Saturday, March 17, 2007

Kevin Pietersen, Batsman, Hustler, Entertainer

Although England lost their opening World Cup game – some would say predictably – to New Zealand, one of the highlights of the game was the performance of Kevin Pietersen. And I’m willing to say that Pietersen is one of the most entertaining batsmen in all of cricket today.

To put his knock of 60 in perspective you have to understand the circumstances under which it was conceived. England’s innings was under threat of disintegration at 52 for 3, with their captain having just chopped a ball rather injudiciously onto his wicket. The wicket had a bit of variable bounce and was soft enough that it made timing the ball difficult. The ball wasn’t popping off the pitch and coming on to the bat. In fact, the pitch was tailor made for New Zealand’s bowlers. (Note to the New Zealand Cricket Association: forget those hyper-seaming pitches and instead cut a piece this of strip and take it home with you). Shane Bond was fighting off early indifference to gain ascendance and Daniel Vettori lurked waiting to take charge of the middle overs.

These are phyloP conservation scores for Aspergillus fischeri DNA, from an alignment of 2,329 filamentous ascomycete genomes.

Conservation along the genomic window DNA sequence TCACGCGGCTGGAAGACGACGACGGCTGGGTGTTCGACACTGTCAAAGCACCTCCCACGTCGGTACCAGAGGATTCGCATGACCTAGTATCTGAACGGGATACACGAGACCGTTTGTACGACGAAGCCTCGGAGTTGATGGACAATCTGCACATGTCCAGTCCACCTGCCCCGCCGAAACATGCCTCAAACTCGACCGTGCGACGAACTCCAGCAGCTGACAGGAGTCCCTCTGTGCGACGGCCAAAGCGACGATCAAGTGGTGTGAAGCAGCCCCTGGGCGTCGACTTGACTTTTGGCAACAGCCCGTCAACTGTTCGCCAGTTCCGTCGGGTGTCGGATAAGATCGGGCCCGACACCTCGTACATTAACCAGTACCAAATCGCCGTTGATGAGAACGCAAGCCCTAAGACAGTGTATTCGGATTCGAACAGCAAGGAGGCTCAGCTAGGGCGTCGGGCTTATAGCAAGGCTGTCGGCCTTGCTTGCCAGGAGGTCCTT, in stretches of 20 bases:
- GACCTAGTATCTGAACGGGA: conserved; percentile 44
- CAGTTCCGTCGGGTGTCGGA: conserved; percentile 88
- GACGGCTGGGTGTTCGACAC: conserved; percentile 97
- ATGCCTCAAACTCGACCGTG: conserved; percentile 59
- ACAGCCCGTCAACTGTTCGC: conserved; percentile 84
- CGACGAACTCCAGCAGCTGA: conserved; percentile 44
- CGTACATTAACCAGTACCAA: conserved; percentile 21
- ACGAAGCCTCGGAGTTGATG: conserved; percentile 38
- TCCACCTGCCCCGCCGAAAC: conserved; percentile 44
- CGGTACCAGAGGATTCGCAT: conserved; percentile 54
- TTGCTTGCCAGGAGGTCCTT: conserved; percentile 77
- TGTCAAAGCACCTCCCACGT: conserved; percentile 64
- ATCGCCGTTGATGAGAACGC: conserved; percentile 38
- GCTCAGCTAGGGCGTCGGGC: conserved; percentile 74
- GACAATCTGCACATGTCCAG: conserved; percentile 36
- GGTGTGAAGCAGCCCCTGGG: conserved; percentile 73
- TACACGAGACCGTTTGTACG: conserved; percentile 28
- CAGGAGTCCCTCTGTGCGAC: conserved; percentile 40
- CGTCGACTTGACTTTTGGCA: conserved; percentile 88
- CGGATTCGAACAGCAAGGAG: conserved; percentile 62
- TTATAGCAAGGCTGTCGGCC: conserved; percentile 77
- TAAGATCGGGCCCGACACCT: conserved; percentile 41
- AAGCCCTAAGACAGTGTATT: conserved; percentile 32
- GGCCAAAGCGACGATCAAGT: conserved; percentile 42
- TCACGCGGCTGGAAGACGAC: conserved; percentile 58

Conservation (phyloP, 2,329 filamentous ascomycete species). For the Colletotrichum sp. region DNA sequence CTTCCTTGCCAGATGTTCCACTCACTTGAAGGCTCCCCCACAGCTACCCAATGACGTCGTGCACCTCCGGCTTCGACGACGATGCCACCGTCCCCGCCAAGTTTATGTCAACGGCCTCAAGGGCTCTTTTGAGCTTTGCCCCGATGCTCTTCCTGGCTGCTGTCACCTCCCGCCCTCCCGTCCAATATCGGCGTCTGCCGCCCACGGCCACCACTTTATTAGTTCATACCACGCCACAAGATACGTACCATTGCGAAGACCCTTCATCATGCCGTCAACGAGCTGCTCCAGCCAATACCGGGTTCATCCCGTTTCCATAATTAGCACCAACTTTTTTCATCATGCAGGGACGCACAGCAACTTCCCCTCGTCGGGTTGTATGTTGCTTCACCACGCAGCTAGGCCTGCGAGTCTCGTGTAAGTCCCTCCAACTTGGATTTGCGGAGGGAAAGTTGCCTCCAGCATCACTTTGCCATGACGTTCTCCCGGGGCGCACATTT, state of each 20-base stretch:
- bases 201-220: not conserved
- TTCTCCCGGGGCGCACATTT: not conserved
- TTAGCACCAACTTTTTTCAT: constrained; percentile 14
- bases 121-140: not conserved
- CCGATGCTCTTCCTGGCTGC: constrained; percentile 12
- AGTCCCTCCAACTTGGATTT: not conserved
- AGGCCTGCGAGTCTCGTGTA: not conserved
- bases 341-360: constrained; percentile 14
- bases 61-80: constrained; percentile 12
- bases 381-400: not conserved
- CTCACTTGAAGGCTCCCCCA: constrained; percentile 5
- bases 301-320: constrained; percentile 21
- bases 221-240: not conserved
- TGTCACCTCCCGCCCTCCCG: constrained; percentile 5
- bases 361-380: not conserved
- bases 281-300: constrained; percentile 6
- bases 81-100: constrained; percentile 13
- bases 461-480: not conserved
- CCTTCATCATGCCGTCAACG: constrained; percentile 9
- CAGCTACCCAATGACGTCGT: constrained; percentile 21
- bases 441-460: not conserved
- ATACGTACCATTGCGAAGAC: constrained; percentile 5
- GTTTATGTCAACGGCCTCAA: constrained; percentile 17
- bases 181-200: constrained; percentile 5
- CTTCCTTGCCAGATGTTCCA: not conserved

A refusal to be dominated
Despite the situation, Pietersen refused to be dominated. Like a bad boy who doesn’t learn his lessons, he constantly hustled the Kiwi bowlers. Such is his agility and impetuousness that he was constantly trying out ways to score runs. Often he would meet the ball outside the line and swat or tap it into an empty spot. If a spot was plugged, he would improvise to find the gap left by the plug.

He is constantly thinking, this guy. You could see it in his eyes, constantly darting around as if trying to find answers to the many questions the bowlers raised today. If you tried hard, you could have heard his brain ticking.

Power and Competitiveness
Pietersen heavily favors the leg side in his shot production. He has an unconventional defense, but he makes up for it with hand-eye coordination, a lot of power from his shoulders and forearms and that big stride that allows him to play well forward or shimmy down to take the bowlers on the rise.

Sometimes he isn’t the prettiest to watch – especially when he resorts to those cross-batted swipes. But to call him arrogant would be a mistake. He genuinely enjoys taking on the bowlers. He is hyper-competitive. And you can see it in the way the bowlers respond to him – when they run up to deliver the ball to him, they do so on edge.

Almost every English player played the bowler and then the wicket today. Pietersen was the only top order bat who played the situation. And it was hugely absorbing to watch.

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